It brings the 6.5.0 betas back in line with 6.4.35, and has a few changes
of its own, including C++17 compatibility, a new IMAP-only --moveto option
to preserve seen message in a separate folder, and fixes Received: lines for time zones
that have sub-minute offsets (usually TAI-based timezones).
Note that lzip as compression is discontinued, fetchmail ships as .tar.xz.
These have been moved to a separate page (click here for security information) to unclutter the front page.
Fetchmail is a full-featured, robust, well-documented remote-mail retrieval and forwarding utility intended to be used over on-demand TCP/IP links (such as SLIP or PPP connections). It supports every remote-mail protocol now in use on the Internet: POP2, POP3, RPOP, APOP, KPOP, all flavors of IMAP, ETRN, and ODMR. It can even support IPv6 and IPSEC.
Fetchmail retrieves mail from remote mail servers and forwards it via SMTP, so it can then be read by normal mail user agents such as mutt, elm(1) or BSD Mail. It allows all your system MTA's filtering, forwarding, and aliasing facilities to work just as they would on normal mail.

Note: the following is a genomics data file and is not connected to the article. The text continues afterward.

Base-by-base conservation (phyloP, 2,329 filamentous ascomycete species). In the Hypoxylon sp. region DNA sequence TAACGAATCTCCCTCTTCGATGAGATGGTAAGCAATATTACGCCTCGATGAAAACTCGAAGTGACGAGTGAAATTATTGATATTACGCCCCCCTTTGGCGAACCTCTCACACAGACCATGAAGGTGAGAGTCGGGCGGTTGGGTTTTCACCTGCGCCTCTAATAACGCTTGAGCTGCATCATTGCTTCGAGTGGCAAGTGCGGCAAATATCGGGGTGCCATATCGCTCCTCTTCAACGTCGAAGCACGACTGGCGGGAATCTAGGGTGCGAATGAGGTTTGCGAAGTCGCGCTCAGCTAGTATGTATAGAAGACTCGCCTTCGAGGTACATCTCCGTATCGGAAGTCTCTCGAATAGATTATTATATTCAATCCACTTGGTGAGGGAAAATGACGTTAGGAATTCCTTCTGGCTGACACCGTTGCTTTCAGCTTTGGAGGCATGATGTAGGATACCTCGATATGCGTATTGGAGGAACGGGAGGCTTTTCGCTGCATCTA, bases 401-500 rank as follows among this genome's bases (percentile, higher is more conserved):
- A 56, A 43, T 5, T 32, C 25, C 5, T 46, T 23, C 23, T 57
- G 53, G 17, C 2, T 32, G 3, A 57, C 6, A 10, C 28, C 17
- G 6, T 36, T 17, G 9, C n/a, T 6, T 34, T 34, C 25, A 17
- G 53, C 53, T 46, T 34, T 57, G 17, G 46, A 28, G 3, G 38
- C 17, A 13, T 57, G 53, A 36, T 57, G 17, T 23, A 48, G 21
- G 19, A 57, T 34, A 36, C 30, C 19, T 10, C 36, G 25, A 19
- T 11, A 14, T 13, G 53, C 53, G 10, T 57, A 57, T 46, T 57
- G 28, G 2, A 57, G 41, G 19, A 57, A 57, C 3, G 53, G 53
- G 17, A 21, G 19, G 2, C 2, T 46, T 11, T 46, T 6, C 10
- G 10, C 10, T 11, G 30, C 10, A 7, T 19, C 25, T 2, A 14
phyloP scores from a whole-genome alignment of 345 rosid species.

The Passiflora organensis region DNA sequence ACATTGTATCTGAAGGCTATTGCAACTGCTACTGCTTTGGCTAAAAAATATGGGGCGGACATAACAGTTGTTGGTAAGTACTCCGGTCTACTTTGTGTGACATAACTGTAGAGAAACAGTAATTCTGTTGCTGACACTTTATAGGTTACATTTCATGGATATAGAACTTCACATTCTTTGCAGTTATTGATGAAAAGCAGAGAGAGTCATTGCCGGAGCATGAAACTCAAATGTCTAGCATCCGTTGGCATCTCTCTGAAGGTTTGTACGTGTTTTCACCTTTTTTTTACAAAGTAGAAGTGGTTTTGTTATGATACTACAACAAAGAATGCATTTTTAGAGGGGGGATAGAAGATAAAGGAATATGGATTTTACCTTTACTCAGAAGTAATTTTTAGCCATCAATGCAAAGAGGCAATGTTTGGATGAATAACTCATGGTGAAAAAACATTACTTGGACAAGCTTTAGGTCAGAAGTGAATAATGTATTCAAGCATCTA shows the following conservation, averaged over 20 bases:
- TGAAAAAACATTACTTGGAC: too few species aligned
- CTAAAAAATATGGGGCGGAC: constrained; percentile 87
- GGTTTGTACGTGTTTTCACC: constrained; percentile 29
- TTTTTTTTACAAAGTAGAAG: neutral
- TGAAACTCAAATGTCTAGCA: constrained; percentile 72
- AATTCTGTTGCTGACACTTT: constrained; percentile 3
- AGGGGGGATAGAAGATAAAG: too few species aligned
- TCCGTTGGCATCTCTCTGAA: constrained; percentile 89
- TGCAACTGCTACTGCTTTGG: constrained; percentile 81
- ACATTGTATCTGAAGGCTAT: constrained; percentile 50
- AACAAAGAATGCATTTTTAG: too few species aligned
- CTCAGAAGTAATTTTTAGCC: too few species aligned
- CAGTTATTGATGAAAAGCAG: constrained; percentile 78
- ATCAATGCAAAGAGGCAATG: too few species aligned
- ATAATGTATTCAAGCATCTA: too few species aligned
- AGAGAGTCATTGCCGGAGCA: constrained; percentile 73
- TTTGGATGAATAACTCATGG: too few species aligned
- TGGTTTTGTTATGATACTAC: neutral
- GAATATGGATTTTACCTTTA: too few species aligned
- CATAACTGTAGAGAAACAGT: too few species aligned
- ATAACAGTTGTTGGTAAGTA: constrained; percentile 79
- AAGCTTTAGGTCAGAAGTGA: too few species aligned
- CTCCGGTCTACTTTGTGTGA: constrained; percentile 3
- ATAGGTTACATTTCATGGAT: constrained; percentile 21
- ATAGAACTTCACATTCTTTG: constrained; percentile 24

Fetchmail offers better protection against password-sniffing than any other Unix remote-mail client. It supports APOP, KPOP, OTP, Compuserve RPA, Microsoft NTLM, and IMAP RFC1731 encrypted authentication methods including CRAM-MD5 to avoid sending passwords en clair. It can be configured to support end-to-end encryption via tunneling with ssh, the Secure Shell.
Fetchmail can be used as a POP/IMAP-to-SMTP gateway for an entire DNS domain, collecting mail from a single drop box on an ISP and SMTP-forwarding it based on header addresses. (We don't really recommend this, though, as it may lose important envelope-header information. ETRN or a UUCP connection is better.)
Fetchmail can be started automatically and silently as a system daemon at boot time. When running in this mode with a short poll interval, it is pretty hard for anyone to tell that the incoming mail link is not a full-time "push" connection.